@Roger Pate: The point is, that binary protocols have have potentially a higher entropy compared to textual protocols. If I knew that the number is between 1 and 255 why would I use an integer to encode it? I can also turn your example around: If there is indeed the need for large numbers (e.g. integers from 1 to 4,294,967,295) then any number larger than 999 is being more efficienty encoded with 32 fixed bits instead of 4 bytes. – Caffeine Jul 4 '10 at 23:11
@Caffeine: As shown, I'm using "byte" as "8 bits", so 32 bits is identical to 4 bytes. – Roger Pate Jul 4 '10 at 23:33
@Roger Pate: A typo on my part, what I meant was ASCII-encoding with more than 4 bytes (delimiter included) – Caffeine Jul 4 '10 at 23:49

You need to be clear as to what is part of the protocol and what is part of the data. Text protocols can send binary data and binary protocols can send text data.

The protocol is the part of the message the states "Hi can I connect? I've got some data, where should I put it?, You've got a reply for me? great! thanks, bye!"

Each bit of the conversion is (probably) much smaller in a binary protocol, Take HTTP for example (which is text based):

if you had an encoding standard I bet you could come up with sequence of characters smaller that the 4 Bytes needed for the word 'PUSH'

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On the other hand, 3 bytes smaller is not "much smaller." Yes, it can add up, but sometimes people get all excited by the potential 75% savings and look no further. (And for the record, I have been guilty of this quite a few times.) – Max E. Mar 2 '10 at 20:05

If you use ASN.1 and BER to send "hello" in a protocol message like this:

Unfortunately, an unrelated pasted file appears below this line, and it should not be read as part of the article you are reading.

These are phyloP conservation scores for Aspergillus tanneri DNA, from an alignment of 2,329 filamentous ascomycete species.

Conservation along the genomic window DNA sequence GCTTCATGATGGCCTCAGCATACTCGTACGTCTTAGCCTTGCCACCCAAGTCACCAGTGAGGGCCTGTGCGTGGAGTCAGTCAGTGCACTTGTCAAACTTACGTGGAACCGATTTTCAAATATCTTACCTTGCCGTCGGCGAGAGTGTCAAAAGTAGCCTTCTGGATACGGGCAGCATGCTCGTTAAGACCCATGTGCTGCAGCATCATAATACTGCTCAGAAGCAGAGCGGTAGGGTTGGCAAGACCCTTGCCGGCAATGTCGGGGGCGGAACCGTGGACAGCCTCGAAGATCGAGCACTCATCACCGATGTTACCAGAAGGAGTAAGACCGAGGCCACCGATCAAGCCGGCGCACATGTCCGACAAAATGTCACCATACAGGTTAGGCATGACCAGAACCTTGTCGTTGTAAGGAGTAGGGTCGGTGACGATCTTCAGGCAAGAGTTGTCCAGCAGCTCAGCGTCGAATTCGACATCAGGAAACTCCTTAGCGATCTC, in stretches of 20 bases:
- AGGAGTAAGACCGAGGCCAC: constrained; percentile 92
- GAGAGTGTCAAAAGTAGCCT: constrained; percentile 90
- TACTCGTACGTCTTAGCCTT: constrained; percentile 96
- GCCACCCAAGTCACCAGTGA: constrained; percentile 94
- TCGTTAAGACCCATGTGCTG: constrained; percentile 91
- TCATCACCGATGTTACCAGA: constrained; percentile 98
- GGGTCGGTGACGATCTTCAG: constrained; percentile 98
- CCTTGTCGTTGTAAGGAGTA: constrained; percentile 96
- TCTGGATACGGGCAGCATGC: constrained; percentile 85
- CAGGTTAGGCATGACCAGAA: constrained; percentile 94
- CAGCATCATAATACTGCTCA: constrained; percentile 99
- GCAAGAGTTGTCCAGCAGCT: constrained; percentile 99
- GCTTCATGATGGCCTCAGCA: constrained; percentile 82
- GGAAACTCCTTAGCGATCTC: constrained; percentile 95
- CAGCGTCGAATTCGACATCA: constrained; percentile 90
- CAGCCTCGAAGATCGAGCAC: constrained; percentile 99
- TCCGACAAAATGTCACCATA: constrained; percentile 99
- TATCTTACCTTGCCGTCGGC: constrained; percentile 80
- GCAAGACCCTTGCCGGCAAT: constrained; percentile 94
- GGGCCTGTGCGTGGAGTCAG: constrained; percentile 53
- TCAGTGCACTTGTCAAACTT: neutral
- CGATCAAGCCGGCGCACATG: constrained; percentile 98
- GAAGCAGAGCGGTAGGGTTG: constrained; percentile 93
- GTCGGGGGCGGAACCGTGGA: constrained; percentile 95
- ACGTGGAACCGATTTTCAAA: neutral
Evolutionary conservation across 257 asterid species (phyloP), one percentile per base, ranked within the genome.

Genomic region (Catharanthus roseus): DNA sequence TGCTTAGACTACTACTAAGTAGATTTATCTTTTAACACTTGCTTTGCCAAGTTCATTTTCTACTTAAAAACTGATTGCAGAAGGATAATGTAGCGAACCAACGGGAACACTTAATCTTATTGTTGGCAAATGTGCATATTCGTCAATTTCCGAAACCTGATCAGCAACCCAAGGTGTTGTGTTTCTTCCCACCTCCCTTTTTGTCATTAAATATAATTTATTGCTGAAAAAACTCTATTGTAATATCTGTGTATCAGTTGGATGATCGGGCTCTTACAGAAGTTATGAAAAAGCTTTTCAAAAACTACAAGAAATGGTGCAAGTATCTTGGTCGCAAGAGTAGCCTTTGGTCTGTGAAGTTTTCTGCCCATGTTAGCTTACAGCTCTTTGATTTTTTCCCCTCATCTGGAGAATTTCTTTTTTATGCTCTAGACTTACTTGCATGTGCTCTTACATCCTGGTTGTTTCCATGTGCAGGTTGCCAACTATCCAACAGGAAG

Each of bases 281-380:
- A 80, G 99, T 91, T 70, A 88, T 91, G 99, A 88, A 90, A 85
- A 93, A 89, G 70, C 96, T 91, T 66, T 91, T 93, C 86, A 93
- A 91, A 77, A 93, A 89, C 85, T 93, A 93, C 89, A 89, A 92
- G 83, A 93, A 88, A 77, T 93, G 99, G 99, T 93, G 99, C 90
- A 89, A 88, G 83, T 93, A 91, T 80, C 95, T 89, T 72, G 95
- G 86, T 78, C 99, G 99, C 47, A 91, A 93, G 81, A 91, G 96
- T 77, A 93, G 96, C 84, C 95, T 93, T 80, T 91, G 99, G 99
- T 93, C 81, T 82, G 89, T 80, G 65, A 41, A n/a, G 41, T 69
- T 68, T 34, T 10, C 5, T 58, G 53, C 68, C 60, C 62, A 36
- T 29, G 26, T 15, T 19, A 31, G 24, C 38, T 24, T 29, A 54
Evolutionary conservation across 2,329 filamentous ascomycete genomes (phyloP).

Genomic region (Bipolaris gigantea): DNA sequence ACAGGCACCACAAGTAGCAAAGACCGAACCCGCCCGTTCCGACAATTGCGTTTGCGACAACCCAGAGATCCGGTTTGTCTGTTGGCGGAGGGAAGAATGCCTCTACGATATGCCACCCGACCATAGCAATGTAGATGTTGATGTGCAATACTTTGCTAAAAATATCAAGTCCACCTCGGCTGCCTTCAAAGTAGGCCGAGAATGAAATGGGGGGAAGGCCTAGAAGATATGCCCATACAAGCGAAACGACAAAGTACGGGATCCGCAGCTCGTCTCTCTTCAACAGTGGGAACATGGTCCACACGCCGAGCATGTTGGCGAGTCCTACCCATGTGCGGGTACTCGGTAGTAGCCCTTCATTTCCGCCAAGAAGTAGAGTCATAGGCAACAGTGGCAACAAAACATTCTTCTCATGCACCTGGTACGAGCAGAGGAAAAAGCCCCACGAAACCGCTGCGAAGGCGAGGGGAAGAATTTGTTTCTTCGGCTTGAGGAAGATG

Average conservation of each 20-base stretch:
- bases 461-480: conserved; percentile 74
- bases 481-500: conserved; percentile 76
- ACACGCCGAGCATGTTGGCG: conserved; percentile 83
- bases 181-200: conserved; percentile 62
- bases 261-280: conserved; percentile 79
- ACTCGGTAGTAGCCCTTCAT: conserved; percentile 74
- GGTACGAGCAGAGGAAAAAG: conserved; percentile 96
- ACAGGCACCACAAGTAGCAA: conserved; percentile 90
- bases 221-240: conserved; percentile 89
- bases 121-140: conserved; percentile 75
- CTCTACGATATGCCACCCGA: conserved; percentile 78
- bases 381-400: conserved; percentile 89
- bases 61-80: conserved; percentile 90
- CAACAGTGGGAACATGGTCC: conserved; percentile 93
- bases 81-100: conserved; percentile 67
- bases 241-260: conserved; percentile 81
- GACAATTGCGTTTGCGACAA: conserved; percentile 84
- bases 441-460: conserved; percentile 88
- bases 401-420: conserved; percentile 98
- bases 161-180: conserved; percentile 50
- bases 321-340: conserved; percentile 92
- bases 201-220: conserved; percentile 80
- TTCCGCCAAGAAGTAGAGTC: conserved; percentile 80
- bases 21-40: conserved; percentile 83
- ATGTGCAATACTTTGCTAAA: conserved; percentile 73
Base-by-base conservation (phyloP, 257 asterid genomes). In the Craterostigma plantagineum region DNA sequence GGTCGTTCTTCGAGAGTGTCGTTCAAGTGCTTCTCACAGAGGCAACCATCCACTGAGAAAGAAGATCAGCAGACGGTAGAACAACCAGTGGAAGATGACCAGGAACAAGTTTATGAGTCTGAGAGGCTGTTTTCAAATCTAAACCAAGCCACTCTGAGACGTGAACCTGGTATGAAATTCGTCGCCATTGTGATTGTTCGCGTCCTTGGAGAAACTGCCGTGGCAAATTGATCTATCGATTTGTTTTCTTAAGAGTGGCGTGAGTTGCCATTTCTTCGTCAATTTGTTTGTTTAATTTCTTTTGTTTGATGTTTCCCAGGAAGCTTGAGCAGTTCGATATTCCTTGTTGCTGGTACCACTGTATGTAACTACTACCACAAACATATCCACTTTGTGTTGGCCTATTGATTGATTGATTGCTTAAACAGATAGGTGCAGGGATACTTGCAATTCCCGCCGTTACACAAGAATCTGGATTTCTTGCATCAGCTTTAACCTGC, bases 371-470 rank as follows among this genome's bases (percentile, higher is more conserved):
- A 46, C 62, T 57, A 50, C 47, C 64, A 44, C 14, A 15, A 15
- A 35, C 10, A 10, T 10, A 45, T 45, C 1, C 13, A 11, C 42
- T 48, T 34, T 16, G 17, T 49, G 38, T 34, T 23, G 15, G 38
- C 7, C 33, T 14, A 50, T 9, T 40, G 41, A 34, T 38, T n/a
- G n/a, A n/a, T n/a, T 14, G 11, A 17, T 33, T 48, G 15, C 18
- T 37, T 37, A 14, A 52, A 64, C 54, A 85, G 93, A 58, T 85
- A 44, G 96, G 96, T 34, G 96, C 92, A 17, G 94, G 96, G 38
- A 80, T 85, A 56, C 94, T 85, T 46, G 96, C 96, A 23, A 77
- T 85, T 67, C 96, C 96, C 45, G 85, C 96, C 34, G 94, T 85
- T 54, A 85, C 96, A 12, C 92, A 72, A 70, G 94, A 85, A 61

ProtocolMessage ::= String

then 1 byte takes to encode its identifier octer, 1 byte takes to encode length and UTF-8 encoding of "hello" is another 5 bytes. So the result message is 7 bytes.

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I wouldn't say that binary formats are more faster to process. If you have a look at CSV or fixed-field-length textual format - it is still can be processed fast.

I would say, everything depends on who is the consumer. If the human being is at the end (like for HTTP or RSS), then there is no need to somehow compact the data, except maybe compressing it.

Binary protocols need parsers/convertors, difficult to extend and keep the backward compatibility. The higher you go in protocol stack, the more human-oriented protocols are (TCP is binary, as packets have to be processed by routers at high speed, but XML is more human-friendly).

I think, size variations does not matter today a lot. For your example, hello will take the same amount in binary format as in text format, because text format is also "binary" for the computer - only the way we interprete the data matters.

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-1 Binary formats can be much faster to process because they can match the machine representation much better. HTTP is used for computer-to-computer communication as well as for computer-to-machine. Binary protocols (can) have less need for parsers/convertors than text protocols. The higher you go in protocol stack, the more abstract the protocols are, not human-oriented. And binary can be thought of as human-oriented provided you have a good reader (what about GIFF or JPG). Size variation can matter tremendously - think of mobile devices and mobile web. – MarkJ Mar 2 '10 at 17:56
this is wrong on so many levels it isn't even funny – Jarrod Roberson Mar 2 '10 at 17:58